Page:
People trust charities no more than strangers they meet, says chair of regulator

Baroness Stowell, chair of the Charity Commission, tells the NCVO annual conference that charities can't expect the public to give them the benefit of the doubt when scandals occur

Baroness Stowell (Photograph: NCVO/Rebecca Fennell)
Baroness Stowell (Photograph: NCVO/Rebecca Fennell)

The public trusts charities only as much as the average stranger in the street, and the sector must address the public’s concerns on issues including high pay and safeguarding if it is to prosper, according to Baroness Stowell, chair of the Charity Commission.

In her first major speech since being appointed earlier this year, Stowell told delegates at the National Council for Voluntary Organisations’ annual conference in London this morning that charities "are no longer trusted automatically by the public" and could not expect the public to give them the "benefit of the doubt" when scandals emerge.

She cited ongoing research being carried out by the commission, the results of which are to be published later this year, that she said showed people "now trust charities no more than they trust the average stranger they meet on the street".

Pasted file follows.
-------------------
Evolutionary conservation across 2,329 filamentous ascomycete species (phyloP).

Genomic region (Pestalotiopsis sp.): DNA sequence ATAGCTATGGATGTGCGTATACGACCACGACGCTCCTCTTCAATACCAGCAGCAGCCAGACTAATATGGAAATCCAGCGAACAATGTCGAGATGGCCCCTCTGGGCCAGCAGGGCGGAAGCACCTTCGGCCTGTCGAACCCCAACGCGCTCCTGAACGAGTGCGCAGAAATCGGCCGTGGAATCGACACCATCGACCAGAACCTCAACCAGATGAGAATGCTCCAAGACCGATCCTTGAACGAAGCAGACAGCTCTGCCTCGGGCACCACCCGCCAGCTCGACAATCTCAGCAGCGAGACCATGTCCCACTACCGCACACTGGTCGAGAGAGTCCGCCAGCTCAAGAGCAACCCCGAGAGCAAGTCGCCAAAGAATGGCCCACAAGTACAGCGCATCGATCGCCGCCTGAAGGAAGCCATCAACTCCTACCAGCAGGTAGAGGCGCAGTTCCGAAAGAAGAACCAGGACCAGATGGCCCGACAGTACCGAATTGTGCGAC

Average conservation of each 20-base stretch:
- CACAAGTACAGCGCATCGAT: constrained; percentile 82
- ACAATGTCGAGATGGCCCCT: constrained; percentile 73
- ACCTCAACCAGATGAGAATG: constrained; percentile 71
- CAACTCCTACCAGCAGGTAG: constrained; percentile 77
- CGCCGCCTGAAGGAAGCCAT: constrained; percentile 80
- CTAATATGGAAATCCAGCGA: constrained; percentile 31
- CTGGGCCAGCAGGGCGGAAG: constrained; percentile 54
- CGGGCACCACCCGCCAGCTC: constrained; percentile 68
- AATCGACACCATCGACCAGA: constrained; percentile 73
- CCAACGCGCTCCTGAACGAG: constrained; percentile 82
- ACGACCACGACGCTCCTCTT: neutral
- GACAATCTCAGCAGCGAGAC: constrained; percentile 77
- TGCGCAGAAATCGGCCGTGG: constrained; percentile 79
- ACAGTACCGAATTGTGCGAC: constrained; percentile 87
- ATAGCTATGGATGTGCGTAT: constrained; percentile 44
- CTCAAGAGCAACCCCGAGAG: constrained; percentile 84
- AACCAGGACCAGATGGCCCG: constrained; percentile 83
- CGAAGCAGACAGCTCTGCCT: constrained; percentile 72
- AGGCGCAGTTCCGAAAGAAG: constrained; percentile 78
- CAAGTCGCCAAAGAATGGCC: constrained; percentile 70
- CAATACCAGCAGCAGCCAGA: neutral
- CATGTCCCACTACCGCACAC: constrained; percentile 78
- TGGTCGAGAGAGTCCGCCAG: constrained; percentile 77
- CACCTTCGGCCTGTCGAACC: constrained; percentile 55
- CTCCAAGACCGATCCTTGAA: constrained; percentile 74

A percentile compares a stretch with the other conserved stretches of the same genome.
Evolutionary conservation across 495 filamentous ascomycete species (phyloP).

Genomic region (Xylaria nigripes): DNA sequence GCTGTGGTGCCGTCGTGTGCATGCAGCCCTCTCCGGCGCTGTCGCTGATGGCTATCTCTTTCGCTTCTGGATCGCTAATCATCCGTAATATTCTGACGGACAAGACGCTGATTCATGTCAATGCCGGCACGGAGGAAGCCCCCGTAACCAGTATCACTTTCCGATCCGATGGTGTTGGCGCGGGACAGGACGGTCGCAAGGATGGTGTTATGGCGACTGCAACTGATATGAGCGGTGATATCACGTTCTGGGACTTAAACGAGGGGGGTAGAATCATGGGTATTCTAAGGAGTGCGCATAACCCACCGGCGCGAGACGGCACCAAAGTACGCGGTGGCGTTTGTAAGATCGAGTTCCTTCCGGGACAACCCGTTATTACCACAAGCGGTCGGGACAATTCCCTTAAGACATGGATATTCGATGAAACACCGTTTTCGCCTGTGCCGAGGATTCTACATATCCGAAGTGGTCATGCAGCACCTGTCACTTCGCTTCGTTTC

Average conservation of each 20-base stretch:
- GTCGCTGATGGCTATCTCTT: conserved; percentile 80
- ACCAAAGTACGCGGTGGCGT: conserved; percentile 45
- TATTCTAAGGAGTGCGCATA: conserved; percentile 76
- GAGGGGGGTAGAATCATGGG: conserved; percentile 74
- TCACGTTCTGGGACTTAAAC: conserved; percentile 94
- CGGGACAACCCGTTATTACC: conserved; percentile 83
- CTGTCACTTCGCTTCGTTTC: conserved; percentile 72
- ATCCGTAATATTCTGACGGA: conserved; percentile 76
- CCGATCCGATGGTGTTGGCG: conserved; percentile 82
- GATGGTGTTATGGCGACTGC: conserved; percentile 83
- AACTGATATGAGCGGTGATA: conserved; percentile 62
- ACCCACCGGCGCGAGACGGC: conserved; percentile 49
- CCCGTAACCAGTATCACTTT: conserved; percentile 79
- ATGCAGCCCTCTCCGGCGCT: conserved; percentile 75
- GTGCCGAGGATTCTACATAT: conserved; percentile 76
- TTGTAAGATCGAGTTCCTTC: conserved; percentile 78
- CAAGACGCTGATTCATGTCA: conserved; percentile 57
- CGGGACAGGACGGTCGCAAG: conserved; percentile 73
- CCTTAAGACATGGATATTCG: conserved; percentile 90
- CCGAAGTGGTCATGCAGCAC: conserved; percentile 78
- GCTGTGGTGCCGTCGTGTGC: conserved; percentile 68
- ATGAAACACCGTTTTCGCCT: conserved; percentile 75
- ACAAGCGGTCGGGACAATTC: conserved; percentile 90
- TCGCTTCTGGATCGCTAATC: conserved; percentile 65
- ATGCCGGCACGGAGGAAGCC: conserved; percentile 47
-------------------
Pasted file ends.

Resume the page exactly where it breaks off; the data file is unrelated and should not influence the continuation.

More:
Stowell said this was partly due to a loss of trust among the public in all institutions, greater experience of how organisations had let people down in the past and the high standards expected of the charity sector.

"All a charity has is its purpose," Stowell said. "So when a charity’s purpose is undermined, whether through misconduct or other failures, your very reason for existence comes into question.

"That’s why people are so appalled when charity workers in a devastated country exploit the vulnerable they were sent to help.

"That’s why people feel betrayed when charities seem to respond to misconduct among senior staff by protecting the charity’s reputation, rather than by rooting out and stopping the bad practice.

"And that’s what leads them to question very high pay in charities and doubt whether money that’s raised and donated makes it to the end cause."

She said transparency needs to increase so the public has "proof that you are who you say you are" and that charities are solely focused on the end result and the difference they make.

The Charity Commission would also play a major role in helping to rebuild trust in the charity sector, said Stowell, and focus on relaying the public’s expectations of charities to the sector.

"The commission’s job is not to represent charities to the public, but to represent the public interest to you," she said.

"To help you understand what the public expect and to help you respond."

Stowell also addressed the idea of the regulator charging charities to fund its work, saying that any requests by the commission for more funding would not happen until after the commission’s new strategy was published in the summer.

She said the regulator should be "clear about its purpose" before making the case for how to fund it.

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